Panasonic Lumix FZ2500 First Impressions Review

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As smartphones continue to be the primary camera for most people, dedicated cameras have had to become more specialized. The superzoom category—fixed-lens point-and-shoots that offer huge zoom ranges—are a popular choice because they allow you to get shots of subject both close and very, very far away.

The new Panasonic DMC-FZ2500 (MSRP $1,199.99) is expensive, but it may quickly contend with the Sony RX10 III for the crown of the best superzoom camera. Why? Because it takes nearly all the video-capturing prowess of Panasonic’s superb interchangeable lens cameras and puts it in a body that is weather-sealed, fully-featured, and has an amazing lens. It’s like a high-end camera and a high-end camcorder in one body.

We got some hands-on time with the new camera in our offices ahead of the launch at Photokina, and we came away very impressed. Though not quite the slam dunk bargain that the lower end Panasonic FZ1000 represents, the FZ2500 should be perfect for anyone who wants a do-it-all camera in a single package.

What We Like

The Panasonic FZ2500—also known as the FZ2000 in other territories to help combat gray market imports—has an enviable spec sheet, including the following:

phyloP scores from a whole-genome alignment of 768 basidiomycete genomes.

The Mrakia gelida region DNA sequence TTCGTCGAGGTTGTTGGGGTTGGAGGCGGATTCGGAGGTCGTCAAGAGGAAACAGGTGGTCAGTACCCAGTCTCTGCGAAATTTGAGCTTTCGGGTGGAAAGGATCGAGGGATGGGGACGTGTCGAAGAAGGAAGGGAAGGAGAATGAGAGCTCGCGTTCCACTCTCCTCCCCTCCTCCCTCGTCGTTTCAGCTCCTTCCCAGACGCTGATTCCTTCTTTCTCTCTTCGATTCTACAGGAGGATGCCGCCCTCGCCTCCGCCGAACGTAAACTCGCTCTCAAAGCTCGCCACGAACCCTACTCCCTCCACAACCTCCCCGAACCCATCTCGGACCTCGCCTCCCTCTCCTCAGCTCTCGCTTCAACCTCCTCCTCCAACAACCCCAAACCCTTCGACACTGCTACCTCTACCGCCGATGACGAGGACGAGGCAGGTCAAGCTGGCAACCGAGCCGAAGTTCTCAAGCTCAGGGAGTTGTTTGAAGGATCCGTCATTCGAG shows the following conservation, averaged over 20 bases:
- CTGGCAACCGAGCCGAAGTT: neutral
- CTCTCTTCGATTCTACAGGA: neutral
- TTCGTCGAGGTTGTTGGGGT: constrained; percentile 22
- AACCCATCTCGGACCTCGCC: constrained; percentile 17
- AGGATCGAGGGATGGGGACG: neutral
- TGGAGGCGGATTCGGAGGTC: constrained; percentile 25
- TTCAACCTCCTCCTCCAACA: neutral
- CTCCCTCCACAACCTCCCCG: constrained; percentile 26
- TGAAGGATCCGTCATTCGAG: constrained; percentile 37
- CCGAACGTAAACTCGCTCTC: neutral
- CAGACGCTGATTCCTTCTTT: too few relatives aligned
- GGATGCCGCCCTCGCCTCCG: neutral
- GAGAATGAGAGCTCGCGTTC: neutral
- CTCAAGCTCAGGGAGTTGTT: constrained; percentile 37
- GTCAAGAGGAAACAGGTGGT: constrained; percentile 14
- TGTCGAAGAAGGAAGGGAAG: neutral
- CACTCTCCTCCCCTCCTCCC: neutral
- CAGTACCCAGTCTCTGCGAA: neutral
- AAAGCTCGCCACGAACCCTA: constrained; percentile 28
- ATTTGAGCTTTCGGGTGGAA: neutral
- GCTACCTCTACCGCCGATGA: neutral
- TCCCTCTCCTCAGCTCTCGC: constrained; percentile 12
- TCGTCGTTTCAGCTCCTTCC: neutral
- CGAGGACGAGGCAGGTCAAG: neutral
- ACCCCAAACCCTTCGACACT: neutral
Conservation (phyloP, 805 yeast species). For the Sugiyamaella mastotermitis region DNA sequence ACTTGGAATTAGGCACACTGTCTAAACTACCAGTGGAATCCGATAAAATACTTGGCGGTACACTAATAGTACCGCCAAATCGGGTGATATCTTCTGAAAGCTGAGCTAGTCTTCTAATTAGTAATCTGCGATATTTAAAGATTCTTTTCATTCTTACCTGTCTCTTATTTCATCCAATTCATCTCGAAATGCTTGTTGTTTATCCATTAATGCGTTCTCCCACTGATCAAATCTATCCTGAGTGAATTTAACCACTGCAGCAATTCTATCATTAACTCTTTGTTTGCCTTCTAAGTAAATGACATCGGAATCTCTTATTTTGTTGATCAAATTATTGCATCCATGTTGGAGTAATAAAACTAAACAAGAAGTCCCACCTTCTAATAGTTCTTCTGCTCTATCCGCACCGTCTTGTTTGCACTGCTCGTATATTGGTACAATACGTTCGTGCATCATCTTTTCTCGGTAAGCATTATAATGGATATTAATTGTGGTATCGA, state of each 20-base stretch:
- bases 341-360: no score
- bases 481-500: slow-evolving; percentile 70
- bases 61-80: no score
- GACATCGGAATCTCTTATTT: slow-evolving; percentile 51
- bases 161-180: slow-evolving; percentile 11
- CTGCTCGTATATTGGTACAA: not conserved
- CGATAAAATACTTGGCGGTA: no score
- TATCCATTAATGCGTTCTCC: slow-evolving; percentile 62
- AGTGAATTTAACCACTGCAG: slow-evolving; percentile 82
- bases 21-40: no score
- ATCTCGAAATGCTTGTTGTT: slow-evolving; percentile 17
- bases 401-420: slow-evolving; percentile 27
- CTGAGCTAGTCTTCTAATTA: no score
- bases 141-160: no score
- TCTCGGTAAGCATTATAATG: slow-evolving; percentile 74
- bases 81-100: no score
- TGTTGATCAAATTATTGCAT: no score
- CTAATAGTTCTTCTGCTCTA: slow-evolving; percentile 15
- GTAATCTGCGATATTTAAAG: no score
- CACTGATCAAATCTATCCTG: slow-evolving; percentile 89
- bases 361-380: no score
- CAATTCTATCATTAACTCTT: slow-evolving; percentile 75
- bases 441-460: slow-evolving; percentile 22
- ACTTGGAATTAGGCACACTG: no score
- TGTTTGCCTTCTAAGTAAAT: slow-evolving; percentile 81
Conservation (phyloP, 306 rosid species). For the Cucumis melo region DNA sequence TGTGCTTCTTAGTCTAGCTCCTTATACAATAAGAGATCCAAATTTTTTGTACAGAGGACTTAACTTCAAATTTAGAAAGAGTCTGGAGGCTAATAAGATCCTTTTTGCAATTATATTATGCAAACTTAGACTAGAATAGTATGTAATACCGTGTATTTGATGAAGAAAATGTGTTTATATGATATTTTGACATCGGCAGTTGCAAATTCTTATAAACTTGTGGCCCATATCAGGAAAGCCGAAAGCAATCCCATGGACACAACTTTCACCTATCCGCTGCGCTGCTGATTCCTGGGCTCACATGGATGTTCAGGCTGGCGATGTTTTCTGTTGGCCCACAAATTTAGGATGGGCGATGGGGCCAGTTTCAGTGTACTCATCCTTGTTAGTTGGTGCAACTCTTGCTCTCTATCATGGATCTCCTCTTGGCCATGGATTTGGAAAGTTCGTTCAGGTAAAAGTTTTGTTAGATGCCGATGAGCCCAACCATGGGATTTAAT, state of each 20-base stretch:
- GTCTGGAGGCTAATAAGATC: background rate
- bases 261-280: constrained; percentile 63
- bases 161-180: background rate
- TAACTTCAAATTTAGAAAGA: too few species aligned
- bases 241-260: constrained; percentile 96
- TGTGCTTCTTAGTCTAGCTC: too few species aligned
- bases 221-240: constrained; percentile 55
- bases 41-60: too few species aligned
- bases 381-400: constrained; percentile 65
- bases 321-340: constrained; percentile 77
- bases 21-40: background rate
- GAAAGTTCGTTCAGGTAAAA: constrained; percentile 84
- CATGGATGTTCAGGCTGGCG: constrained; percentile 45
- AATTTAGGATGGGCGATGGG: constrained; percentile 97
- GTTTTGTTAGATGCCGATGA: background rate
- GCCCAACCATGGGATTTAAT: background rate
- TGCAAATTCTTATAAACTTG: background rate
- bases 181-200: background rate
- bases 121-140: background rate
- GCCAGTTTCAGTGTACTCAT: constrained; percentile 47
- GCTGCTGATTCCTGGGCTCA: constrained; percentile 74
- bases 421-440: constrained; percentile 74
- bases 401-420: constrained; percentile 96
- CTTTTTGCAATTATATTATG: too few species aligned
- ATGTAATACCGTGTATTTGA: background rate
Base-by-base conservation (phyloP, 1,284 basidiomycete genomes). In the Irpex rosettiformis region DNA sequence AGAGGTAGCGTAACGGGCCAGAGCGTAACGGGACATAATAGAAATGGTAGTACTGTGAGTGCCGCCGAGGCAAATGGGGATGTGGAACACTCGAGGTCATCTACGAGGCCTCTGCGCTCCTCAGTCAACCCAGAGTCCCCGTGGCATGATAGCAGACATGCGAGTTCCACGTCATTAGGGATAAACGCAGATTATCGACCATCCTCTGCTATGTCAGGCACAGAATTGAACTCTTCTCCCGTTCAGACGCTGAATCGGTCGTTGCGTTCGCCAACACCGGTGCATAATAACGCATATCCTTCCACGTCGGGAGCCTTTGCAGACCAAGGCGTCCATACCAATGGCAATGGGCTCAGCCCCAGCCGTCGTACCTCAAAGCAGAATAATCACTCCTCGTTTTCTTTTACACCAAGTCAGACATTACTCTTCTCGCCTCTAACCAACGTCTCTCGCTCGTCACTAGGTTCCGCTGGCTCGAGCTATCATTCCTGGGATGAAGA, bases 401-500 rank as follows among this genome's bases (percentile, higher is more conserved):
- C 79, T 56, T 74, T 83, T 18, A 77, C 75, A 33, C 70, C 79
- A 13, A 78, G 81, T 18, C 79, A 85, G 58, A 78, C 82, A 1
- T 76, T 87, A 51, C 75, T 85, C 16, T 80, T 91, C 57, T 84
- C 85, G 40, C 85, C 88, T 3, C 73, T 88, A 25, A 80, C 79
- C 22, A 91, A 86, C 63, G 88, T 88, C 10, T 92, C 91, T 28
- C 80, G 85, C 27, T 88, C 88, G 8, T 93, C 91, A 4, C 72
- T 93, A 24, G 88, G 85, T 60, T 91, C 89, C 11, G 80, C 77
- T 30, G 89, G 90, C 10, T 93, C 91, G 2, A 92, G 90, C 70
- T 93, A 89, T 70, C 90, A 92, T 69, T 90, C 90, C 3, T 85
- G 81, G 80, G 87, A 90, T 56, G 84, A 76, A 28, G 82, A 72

• 20.1-megapixel 1-inch image sensor
  • 20x Leica-branded f/2.8-4.5 zoom lens with ND filter
  • $K UHD recording and 4K photo modes
  • 4:2:2 8- and 10-bit live HDMI output
  • 0.74x OLED viewfinder
  • 12fps shooting with continuous AF
  • 3.5 microphone and headphone jacks

FZ2500 lens

The FZ2500’s long zoom lens is the main attraction, extending this far out as soon as you turn the camera on for increased stability.

That’s…impressive. It’s essentially a slimmed down ENG camcorder and a 20x superzoom in one package, with a host of features to take advantage of the camera’s extensive resolution, including both 4K video and 6K photos.

While the advanced features like headphone and mic jacks will be used more by pros and videographers, the core functionality here will benefit everyone. Panasonic’s 4K Photo modes are simple, easy to use, and make capturing fast-moving action about as easy as it gets. That you can now use them and output 6K photos is very promising.

LCD

The flip-out LCD is ideal for use on a tripod, giving you practically unlimited framing options.